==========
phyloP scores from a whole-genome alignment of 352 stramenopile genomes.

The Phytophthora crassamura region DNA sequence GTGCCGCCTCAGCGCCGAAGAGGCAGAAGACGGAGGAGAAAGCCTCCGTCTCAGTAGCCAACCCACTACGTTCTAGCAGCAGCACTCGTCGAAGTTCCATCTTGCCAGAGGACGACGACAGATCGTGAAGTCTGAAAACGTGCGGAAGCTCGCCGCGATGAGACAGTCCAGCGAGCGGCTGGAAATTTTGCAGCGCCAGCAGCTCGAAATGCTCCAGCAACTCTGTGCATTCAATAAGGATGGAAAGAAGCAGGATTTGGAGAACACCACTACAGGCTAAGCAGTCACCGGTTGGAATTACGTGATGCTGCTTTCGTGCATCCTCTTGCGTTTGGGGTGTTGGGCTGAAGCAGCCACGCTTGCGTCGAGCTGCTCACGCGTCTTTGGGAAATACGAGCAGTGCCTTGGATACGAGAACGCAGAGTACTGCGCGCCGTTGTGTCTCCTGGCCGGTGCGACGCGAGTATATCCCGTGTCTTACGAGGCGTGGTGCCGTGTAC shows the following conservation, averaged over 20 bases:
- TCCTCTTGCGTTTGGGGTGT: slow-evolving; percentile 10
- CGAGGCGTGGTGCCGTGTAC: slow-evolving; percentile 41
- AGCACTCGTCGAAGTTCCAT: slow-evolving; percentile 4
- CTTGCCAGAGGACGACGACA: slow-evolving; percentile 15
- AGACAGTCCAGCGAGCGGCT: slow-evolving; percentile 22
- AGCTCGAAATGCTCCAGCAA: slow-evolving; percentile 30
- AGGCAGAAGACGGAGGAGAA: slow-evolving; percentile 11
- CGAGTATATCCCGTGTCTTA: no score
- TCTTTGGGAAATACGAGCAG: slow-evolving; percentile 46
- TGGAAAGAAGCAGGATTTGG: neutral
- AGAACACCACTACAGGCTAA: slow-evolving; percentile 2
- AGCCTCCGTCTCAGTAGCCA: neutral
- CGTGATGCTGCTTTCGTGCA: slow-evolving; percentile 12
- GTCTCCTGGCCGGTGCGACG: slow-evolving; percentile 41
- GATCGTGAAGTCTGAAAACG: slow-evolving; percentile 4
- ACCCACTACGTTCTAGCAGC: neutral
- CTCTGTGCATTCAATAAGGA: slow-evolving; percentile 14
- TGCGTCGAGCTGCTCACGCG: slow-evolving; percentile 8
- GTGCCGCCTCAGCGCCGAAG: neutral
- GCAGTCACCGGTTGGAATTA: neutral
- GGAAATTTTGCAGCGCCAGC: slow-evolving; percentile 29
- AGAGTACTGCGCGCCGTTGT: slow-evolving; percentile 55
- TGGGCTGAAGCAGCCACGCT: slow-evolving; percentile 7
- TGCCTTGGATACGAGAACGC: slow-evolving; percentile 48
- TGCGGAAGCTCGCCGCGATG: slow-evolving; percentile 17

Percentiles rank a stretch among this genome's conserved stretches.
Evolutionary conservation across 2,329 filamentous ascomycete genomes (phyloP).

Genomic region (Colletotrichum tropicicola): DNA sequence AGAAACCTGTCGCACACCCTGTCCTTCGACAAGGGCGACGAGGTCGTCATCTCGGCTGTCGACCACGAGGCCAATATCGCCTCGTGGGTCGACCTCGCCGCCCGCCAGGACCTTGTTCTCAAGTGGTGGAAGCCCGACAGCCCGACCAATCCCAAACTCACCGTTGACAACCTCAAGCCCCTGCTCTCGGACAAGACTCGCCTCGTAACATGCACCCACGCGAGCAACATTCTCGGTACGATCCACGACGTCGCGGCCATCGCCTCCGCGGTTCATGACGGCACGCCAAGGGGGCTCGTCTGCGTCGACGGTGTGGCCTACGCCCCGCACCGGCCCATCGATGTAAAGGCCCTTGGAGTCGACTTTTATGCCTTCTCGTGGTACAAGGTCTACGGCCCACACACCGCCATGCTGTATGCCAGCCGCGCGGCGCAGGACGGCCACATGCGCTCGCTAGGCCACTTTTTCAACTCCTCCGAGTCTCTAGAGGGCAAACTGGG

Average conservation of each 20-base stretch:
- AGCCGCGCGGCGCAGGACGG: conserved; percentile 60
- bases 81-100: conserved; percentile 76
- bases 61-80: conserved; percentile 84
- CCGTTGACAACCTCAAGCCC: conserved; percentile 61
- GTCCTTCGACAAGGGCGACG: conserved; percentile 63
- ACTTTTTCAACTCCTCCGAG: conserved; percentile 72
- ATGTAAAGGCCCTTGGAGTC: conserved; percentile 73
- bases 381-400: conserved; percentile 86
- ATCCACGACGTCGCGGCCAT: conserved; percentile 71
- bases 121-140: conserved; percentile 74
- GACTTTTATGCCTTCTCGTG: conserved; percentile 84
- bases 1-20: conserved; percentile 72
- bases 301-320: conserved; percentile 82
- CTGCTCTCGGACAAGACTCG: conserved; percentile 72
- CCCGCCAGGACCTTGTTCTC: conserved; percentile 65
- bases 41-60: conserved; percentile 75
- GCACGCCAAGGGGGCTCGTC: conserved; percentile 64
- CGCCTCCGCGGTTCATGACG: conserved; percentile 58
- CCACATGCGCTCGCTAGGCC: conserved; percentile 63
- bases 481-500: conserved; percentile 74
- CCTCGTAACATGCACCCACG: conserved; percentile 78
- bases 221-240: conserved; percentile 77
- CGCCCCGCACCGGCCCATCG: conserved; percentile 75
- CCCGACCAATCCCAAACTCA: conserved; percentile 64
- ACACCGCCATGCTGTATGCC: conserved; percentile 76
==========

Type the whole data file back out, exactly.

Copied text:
phyloP scores from a whole-genome alignment of 352 stramenopile genomes.

The Phytophthora crassamura region DNA sequence GTGCCGCCTCAGCGCCGAAGAGGCAGAAGACGGAGGAGAAAGCCTCCGTCTCAGTAGCCAACCCACTACGTTCTAGCAGCAGCACTCGTCGAAGTTCCATCTTGCCAGAGGACGACGACAGATCGTGAAGTCTGAAAACGTGCGGAAGCTCGCCGCGATGAGACAGTCCAGCGAGCGGCTGGAAATTTTGCAGCGCCAGCAGCTCGAAATGCTCCAGCAACTCTGTGCATTCAATAAGGATGGAAAGAAGCAGGATTTGGAGAACACCACTACAGGCTAAGCAGTCACCGGTTGGAATTACGTGATGCTGCTTTCGTGCATCCTCTTGCGTTTGGGGTGTTGGGCTGAAGCAGCCACGCTTGCGTCGAGCTGCTCACGCGTCTTTGGGAAATACGAGCAGTGCCTTGGATACGAGAACGCAGAGTACTGCGCGCCGTTGTGTCTCCTGGCCGGTGCGACGCGAGTATATCCCGTGTCTTACGAGGCGTGGTGCCGTGTAC shows the following conservation, averaged over 20 bases:
- TCCTCTTGCGTTTGGGGTGT: slow-evolving; percentile 10
- CGAGGCGTGGTGCCGTGTAC: slow-evolving; percentile 41
- AGCACTCGTCGAAGTTCCAT: slow-evolving; percentile 4
- CTTGCCAGAGGACGACGACA: slow-evolving; percentile 15
- AGACAGTCCAGCGAGCGGCT: slow-evolving; percentile 22
- AGCTCGAAATGCTCCAGCAA: slow-evolving; percentile 30
- AGGCAGAAGACGGAGGAGAA: slow-evolving; percentile 11
- CGAGTATATCCCGTGTCTTA: no score
- TCTTTGGGAAATACGAGCAG: slow-evolving; percentile 46
- TGGAAAGAAGCAGGATTTGG: neutral
- AGAACACCACTACAGGCTAA: slow-evolving; percentile 2
- AGCCTCCGTCTCAGTAGCCA: neutral
- CGTGATGCTGCTTTCGTGCA: slow-evolving; percentile 12
- GTCTCCTGGCCGGTGCGACG: slow-evolving; percentile 41
- GATCGTGAAGTCTGAAAACG: slow-evolving; percentile 4
- ACCCACTACGTTCTAGCAGC: neutral
- CTCTGTGCATTCAATAAGGA: slow-evolving; percentile 14
- TGCGTCGAGCTGCTCACGCG: slow-evolving; percentile 8
- GTGCCGCCTCAGCGCCGAAG: neutral
- GCAGTCACCGGTTGGAATTA: neutral
- GGAAATTTTGCAGCGCCAGC: slow-evolving; percentile 29
- AGAGTACTGCGCGCCGTTGT: slow-evolving; percentile 55
- TGGGCTGAAGCAGCCACGCT: slow-evolving; percentile 7
- TGCCTTGGATACGAGAACGC: slow-evolving; percentile 48
- TGCGGAAGCTCGCCGCGATG: slow-evolving; percentile 17

Percentiles rank a stretch among this genome's conserved stretches.
Evolutionary conservation across 2,329 filamentous ascomycete genomes (phyloP).

Genomic region (Colletotrichum tropicicola): DNA sequence AGAAACCTGTCGCACACCCTGTCCTTCGACAAGGGCGACGAGGTCGTCATCTCGGCTGTCGACCACGAGGCCAATATCGCCTCGTGGGTCGACCTCGCCGCCCGCCAGGACCTTGTTCTCAAGTGGTGGAAGCCCGACAGCCCGACCAATCCCAAACTCACCGTTGACAACCTCAAGCCCCTGCTCTCGGACAAGACTCGCCTCGTAACATGCACCCACGCGAGCAACATTCTCGGTACGATCCACGACGTCGCGGCCATCGCCTCCGCGGTTCATGACGGCACGCCAAGGGGGCTCGTCTGCGTCGACGGTGTGGCCTACGCCCCGCACCGGCCCATCGATGTAAAGGCCCTTGGAGTCGACTTTTATGCCTTCTCGTGGTACAAGGTCTACGGCCCACACACCGCCATGCTGTATGCCAGCCGCGCGGCGCAGGACGGCCACATGCGCTCGCTAGGCCACTTTTTCAACTCCTCCGAGTCTCTAGAGGGCAAACTGGG

Average conservation of each 20-base stretch:
- AGCCGCGCGGCGCAGGACGG: conserved; percentile 60
- bases 81-100: conserved; percentile 76
- bases 61-80: conserved; percentile 84
- CCGTTGACAACCTCAAGCCC: conserved; percentile 61
- GTCCTTCGACAAGGGCGACG: conserved; percentile 63
- ACTTTTTCAACTCCTCCGAG: conserved; percentile 72
- ATGTAAAGGCCCTTGGAGTC: conserved; percentile 73
- bases 381-400: conserved; percentile 86
- ATCCACGACGTCGCGGCCAT: conserved; percentile 71
- bases 121-140: conserved; percentile 74
- GACTTTTATGCCTTCTCGTG: conserved; percentile 84
- bases 1-20: conserved; percentile 72
- bases 301-320: conserved; percentile 82
- CTGCTCTCGGACAAGACTCG: conserved; percentile 72
- CCCGCCAGGACCTTGTTCTC: conserved; percentile 65
- bases 41-60: conserved; percentile 75
- GCACGCCAAGGGGGCTCGTC: conserved; percentile 64
- CGCCTCCGCGGTTCATGACG: conserved; percentile 58
- CCACATGCGCTCGCTAGGCC: conserved; percentile 63
- bases 481-500: conserved; percentile 74
- CCTCGTAACATGCACCCACG: conserved; percentile 78
- bases 221-240: conserved; percentile 77
- CGCCCCGCACCGGCCCATCG: conserved; percentile 75
- CCCGACCAATCCCAAACTCA: conserved; percentile 64
- ACACCGCCATGCTGTATGCC: conserved; percentile 76